myopia control

Be on the look out for buzzing insects, blobs of ink and shooting stars in your vision!

These symptoms, known as ‘flashes’ and ‘floaters’ can be a sign of an ocular emergency. ‘Floaters’ are drifting shapes in the vision, which people describe as buzzing insects, drifting spots, or blobs of ink or jelly. ‘Flashes’ are light effects that appear briefly, and can look like a shooting star or arcs of light, generally in the peripheral vision. For most people these symptoms come on quickly, generally just in one eye, and are more obvious when looking at a blank background like the sky or a wall, or when the light is dim.

A representation of the symptoms of floaters and floaters.

The cause of these symptoms is because the vitreous humour, the collagen gel that fills the eyeball, becomes more liquefied as we age, and eventually collapses. This process is called a posterior vitreous detachment. Clumps of vitreous debris can form that cast a shadow on the retina – creating ‘floaters’. When this gel gently tugs on the retina (the light sensitive nerves of the eye) a signal is created which the brain sees as ‘flashes’. These symptoms eventually decrease with time, generally because gravity drops the debris out of your line of sight, or more commonly the brain learns to ignore them! This can take many months, and sometimes they may never disappear completely.

Diagram of the eye showing the vitreous humour, the jelly that fills the eye. Sadly if the vitreous pulls on the retina causing a tear or detachment it can be anything but humorous.

Unfortunately approximately 1 in 10 people that experience these symptoms suddenly will have more serious issues in the eye including holes, tears or detachments of the retina. These conditions are more common in people with short-sightedness, or myopia (one of the reasons we try to limit the level of myopia in our kids as they grown older - more info here) and require urgent surgical repair to avoid the risk of permanent vision loss. Results following surgery are better with early detection.

Our optometrist Alex has been unfortunate enough to have three retinal detachments already in his life, but fortunately these were picked up very early and emergency surgery was able to save his sight. The only symptoms Alex noticed were subtle arcs of light in his peripheral vision the day before. The next day he started losing peripheral vision in one eye so rushed himself to the hospital knowing that due to his high myopia that it was highly likely he had a retinal detachment!

So if you notice new ‘floaters’ or ‘flashes’ see Alex at Bay Eye Care promptly for a thorough retinal examination. This will done with the help of eye-drops that dilate your pupil to allow Alex the best view of the peripheral retinal areas. If retinal damage is found then Alex can swiftly arrange a referral to his eye surgeon colleagues for treatment.

Slow your child’s short-sightedness early to prevent blindness

Around the world more of our children are becoming short-sighted (myopia). This means they have difficulties seeing clearly in the distance and require glasses or contact lenses to see. It is thought that a combination of genetics (if a child’s parents are also myopic) and environmental factors (including lack of outdoor light exposure and increased device usage) are leading to this rising tsunami of myopia.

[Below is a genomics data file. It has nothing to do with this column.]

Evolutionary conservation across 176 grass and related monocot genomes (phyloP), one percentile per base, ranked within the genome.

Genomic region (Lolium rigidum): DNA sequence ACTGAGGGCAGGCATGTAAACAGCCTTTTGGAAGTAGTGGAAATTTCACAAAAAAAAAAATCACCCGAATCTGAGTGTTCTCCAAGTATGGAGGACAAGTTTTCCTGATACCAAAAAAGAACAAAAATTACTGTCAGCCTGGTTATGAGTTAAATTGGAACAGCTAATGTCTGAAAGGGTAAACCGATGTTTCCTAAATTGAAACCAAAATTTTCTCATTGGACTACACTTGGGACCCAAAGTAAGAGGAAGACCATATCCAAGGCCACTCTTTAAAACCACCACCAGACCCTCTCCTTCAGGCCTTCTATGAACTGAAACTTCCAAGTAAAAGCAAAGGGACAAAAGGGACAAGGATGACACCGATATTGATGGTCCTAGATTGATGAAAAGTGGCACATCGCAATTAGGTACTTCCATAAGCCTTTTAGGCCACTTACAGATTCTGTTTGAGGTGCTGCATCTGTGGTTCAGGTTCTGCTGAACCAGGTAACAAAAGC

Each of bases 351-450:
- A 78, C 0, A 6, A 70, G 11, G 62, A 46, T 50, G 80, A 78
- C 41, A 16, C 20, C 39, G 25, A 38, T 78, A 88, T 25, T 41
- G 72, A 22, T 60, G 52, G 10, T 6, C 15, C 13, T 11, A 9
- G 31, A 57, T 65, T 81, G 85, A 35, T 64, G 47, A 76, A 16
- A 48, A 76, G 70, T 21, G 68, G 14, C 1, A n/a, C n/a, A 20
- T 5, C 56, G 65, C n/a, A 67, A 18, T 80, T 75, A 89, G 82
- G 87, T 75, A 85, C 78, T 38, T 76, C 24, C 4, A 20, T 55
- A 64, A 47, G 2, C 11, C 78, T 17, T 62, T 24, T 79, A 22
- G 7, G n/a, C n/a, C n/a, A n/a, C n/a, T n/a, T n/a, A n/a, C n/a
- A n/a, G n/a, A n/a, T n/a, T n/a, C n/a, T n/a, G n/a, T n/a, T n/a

Wearing glasses to see clearly is an inconvenience. However many people do not realise that there is an increased risk of blinding eye disease associated with short-sightedness. Scarily conditions such as retinal detachment, glaucoma, cataract and macular degeneration are more common the more short-sighted we become. This is because in myopia the eye grows longer and become structurally weaker. Due to his own myopia our optometrist Mr Alex Petty has already had three retinal detachments requiring emergency surgery to save his sight!

Normal glasses or contact lenses do nothing to slow the progression of myopia in children and teenagers. Fortunately these days optometrists have access to specialty myopia control treatments (including specialty contact lens options and therapeutic eye drops) which are proven to slow eye growth by at least 50%. This will decrease the risk of blinding eye disease later in life.

If your child is not yet short-sighted it is recommended they spend at least an hour of outdoor time a day, and have regular breaks from digital devices, to prevent the onset of myopia.

Book a myopia control assessment at Bay Eye Care sooner rather than later to limit your child's risk of ocular disease later in life.

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Short-sightedness is a problem for children in Australia too.

A recent news article on Australian TV highlights some of the risks of short-sightedness (myopia) in children and discusses the treatments to slow this condition. At Bay Eye Care we employ all the treatments mentioned to help control myopia in NZ kids.

View the short segment here: http://www.abc.net.au/7.30/content/2017/s4629501.htm